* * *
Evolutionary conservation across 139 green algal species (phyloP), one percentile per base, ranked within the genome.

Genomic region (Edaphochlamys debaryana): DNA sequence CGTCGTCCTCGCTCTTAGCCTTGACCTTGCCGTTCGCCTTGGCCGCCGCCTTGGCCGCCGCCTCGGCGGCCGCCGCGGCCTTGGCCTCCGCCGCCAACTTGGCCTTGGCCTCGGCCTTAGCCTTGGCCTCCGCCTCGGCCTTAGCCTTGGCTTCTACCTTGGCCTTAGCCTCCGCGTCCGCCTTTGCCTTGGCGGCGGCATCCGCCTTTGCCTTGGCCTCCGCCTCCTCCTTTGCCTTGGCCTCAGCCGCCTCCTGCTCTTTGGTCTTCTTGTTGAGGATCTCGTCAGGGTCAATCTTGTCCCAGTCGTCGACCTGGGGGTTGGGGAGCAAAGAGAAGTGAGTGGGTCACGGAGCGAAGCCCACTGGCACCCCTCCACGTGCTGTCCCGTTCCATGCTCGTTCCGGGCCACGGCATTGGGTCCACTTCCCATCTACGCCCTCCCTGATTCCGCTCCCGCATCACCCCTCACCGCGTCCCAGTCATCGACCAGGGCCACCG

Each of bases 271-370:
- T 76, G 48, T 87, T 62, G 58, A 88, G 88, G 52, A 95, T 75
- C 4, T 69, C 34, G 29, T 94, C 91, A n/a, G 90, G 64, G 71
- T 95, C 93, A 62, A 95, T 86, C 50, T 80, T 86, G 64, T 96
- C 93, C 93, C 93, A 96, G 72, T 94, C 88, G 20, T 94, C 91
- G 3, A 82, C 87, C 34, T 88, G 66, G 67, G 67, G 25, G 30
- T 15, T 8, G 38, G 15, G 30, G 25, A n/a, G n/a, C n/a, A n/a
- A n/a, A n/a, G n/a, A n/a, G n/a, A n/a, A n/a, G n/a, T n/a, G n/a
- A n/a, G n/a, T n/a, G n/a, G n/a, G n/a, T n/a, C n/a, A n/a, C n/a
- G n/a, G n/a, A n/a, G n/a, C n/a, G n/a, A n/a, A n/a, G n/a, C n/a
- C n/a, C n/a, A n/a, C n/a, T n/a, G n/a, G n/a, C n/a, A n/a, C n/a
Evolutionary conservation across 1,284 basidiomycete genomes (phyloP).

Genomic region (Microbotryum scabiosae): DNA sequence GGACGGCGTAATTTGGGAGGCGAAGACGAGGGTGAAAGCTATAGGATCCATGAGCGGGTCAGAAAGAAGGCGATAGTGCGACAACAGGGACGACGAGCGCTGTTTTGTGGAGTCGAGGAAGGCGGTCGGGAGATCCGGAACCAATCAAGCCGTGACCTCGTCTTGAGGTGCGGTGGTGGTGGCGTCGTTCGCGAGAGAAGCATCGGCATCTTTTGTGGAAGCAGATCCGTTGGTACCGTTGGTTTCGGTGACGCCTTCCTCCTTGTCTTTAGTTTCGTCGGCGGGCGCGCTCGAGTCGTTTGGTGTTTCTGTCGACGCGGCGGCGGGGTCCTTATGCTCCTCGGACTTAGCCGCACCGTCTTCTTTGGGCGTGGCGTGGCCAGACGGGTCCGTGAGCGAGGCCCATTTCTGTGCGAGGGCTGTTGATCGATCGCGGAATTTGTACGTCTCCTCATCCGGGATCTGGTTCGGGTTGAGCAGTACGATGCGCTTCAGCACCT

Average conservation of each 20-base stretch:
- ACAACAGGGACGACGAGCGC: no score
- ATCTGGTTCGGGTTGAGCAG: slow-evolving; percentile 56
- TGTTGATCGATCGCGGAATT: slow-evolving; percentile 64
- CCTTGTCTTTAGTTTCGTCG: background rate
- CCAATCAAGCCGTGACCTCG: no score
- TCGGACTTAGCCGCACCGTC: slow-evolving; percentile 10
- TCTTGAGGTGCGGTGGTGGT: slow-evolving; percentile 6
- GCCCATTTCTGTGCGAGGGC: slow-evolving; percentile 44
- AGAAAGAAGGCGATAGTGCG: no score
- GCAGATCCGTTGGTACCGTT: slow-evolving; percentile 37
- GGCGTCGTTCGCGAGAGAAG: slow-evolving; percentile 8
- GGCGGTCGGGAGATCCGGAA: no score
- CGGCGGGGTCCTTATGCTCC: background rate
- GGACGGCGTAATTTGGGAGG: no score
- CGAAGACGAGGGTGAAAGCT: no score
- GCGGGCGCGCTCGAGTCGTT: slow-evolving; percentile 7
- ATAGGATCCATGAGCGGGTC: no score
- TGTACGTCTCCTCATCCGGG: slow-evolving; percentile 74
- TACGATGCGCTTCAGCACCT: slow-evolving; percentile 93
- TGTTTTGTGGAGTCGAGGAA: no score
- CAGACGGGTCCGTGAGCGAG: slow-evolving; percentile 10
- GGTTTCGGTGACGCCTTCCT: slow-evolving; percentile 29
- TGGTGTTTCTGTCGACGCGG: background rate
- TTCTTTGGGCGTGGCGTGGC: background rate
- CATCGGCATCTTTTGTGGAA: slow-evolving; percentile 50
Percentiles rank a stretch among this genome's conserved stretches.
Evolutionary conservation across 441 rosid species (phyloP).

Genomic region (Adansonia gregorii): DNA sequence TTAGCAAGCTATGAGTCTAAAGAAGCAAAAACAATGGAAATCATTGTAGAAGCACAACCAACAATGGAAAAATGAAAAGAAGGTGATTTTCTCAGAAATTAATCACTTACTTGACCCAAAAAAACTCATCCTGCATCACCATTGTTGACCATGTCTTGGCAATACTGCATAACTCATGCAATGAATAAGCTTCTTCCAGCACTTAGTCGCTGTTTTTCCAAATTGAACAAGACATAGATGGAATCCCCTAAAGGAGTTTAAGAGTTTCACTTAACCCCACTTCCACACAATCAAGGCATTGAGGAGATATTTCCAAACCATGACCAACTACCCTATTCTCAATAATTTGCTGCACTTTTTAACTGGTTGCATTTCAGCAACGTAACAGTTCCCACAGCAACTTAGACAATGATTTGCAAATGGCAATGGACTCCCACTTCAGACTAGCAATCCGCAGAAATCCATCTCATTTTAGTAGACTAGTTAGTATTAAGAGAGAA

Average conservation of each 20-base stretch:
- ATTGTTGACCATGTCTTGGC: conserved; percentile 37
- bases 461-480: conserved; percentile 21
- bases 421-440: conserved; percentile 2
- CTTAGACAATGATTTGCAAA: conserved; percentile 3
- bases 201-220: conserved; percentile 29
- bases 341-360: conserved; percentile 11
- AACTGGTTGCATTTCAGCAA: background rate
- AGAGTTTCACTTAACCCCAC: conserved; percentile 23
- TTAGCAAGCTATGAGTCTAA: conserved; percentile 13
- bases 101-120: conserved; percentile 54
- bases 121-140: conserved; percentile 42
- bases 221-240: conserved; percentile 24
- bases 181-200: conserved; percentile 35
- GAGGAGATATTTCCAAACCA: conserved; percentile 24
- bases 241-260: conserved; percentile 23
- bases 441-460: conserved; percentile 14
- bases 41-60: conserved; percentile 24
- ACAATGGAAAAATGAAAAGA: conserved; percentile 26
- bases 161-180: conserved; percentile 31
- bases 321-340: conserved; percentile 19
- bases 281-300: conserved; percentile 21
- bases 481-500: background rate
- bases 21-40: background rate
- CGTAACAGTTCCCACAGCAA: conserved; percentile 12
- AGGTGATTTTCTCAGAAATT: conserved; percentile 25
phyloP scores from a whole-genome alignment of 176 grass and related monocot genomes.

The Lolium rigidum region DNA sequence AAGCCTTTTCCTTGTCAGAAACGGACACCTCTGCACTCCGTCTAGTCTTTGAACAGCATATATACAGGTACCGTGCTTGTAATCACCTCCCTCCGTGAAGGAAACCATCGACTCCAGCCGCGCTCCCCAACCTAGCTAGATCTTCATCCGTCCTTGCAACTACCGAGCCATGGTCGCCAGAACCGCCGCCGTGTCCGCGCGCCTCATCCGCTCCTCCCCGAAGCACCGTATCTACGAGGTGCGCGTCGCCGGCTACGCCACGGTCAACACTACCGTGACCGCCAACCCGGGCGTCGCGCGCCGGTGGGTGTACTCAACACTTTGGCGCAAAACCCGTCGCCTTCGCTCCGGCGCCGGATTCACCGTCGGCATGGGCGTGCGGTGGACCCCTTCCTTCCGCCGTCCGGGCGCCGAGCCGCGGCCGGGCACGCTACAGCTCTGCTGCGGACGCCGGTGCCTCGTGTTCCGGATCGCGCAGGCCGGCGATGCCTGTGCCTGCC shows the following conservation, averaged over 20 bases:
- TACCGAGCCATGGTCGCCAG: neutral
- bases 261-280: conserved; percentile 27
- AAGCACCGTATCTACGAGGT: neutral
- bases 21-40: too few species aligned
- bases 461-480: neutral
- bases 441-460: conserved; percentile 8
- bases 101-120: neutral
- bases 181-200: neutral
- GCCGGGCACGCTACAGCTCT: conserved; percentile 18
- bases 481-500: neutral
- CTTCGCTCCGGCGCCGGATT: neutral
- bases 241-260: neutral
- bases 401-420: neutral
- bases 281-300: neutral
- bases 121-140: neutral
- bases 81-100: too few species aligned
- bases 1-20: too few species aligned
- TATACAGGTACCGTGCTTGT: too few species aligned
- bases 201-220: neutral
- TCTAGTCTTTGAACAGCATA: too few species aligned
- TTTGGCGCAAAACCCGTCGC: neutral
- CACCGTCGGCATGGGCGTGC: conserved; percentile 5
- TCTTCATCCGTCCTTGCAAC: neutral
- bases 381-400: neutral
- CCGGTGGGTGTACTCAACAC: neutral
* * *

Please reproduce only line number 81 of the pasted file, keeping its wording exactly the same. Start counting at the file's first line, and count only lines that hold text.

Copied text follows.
- GCCGGGCACGCTACAGCTCT: conserved; percentile 18